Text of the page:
Adams, Julie (Dr.)

Julie Adams is Curator of the Oceania collections at The British Museum. For the last decade she has curated, researched and written on the histories of Pacific collections in European museums. From 2011-2015, she was Senior Research Fellow at the Museum of Archaeology and Anthropology in Cambridge and was editor of Artefacts of Encounter: Cook’s Voyages, Colonial Collecting and Museum Histories published by Otago University Press in 2016.

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Amkreutz, Luc (Dr.)

Luc Amkreutz (1978) studied Prehistory at the University of Leiden. In 2004 he graduated cum laude with a study of the earliest farmers in the Netherlands (Linearbandkeramik) and their settlements along the river Meuse. From 2004 to 2008 he was involved in the Malta Harvest project ‘From Hardinxveld to Noordhoorn – from Forager to Farmer’, that, from a broad and multi-disciplinary perspective, analysed the Neolithisation process in the Lower Rhine Area. From 2008 onwards he has been working at the Rijksmuseum van Oudheden (National Museum of Antiquities) in Leiden as curator of the Prehistory of the Netherlands.

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Ampt, Kees (Drs. ir.)

Drs. ir. Kees Ampt is vooral actief (geweest) in de ICT-sector. Daarnaast was hij meerdere jaren werkzaam als burgerambtenaar bij de NAVO voor normalisatie en de opzet van een meertalige thesaurus. Hij is nu lid van de Commissie Overzeese Vestingwerken van de stichting en redactielid van het kwartaaltijdschrift Saillant.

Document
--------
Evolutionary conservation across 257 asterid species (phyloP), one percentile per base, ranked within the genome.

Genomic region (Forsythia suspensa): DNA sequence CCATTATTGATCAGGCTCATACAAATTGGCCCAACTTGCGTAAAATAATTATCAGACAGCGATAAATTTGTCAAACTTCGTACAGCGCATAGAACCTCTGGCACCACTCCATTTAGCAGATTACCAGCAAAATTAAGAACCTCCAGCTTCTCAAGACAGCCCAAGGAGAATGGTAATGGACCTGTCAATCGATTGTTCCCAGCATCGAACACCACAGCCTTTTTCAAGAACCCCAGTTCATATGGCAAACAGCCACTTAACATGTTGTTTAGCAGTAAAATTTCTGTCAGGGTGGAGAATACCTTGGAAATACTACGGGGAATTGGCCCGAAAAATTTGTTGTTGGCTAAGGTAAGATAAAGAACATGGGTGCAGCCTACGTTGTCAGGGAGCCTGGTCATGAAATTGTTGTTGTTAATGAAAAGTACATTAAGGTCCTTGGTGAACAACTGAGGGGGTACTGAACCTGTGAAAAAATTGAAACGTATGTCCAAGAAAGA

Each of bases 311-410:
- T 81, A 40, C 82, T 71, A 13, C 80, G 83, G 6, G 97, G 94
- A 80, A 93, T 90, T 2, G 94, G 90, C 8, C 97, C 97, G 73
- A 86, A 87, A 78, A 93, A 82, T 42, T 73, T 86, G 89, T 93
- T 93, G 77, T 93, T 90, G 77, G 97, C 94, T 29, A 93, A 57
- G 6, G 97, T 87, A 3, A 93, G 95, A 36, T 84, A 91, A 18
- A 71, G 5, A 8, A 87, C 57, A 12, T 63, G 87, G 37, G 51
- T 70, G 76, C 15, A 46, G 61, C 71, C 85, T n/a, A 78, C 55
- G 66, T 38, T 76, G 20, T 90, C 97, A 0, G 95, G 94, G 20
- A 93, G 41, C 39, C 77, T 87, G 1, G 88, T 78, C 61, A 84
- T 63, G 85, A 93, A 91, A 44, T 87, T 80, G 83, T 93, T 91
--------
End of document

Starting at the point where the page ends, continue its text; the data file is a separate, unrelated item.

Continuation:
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Arentzen, Wout

After having occupied himself for a longer period with the Minoan/Mycenaean cultural complex, Wout Arentzen became convinced that quite often the archaeologist and his time are as important for the interpretation of a culture as the archaeological finds themselves. To get a better understanding of this side of the archaeological process he started to study the history of archaeology. Only limited work has been done on the history of archaeology in the Netherlands. Being a Dutchman, it was only natural that this became the main focus of his work.

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Arfman, William (Dr.)

Doing interdisciplinary research is my passion and I therefore consider myself lucky to have had the opportunity to follow a Research Master in Archaeology/Anthropology of Mesoamerica and a Master in Comparative Religion as well as having worked at the highly interdisciplinary Centre for Thanatology of the Radboud University.

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Ariese-Vandemeulebroucke, Csilla E. MSc (MSc)

Csilla is a PhD Candidate at Leiden University. She works within the ERC-Synergy project NEXUS1492, studying how museums throughout the Caribbean region are engaging with a diversity of communities. As a gamer, her interest in community engagement and storytelling translates to social identity building in multiplayer games and player interaction with virtual media in museums.

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Arnoldussen, Stijn (Dr.)

Stijn Arnoldussen studied prehistory of northwestern Europe at Leiden University and won the ‘W.A. van Es’ award for the best Dutch archaeological MA thesis. From 2003 to 2007 he was involved in a research project that focused on the Bronze Age cultural landscape in the Dutch river area, resulting in his PhD thesis A Living Landscape. After working for several years as a senior researcher with the Dutch National Service for Archaeology, Cultural Landscape and Built Heritage (RACM, now RCE) he is currently employed as a lecturer in later prehistory at the University of Groningen.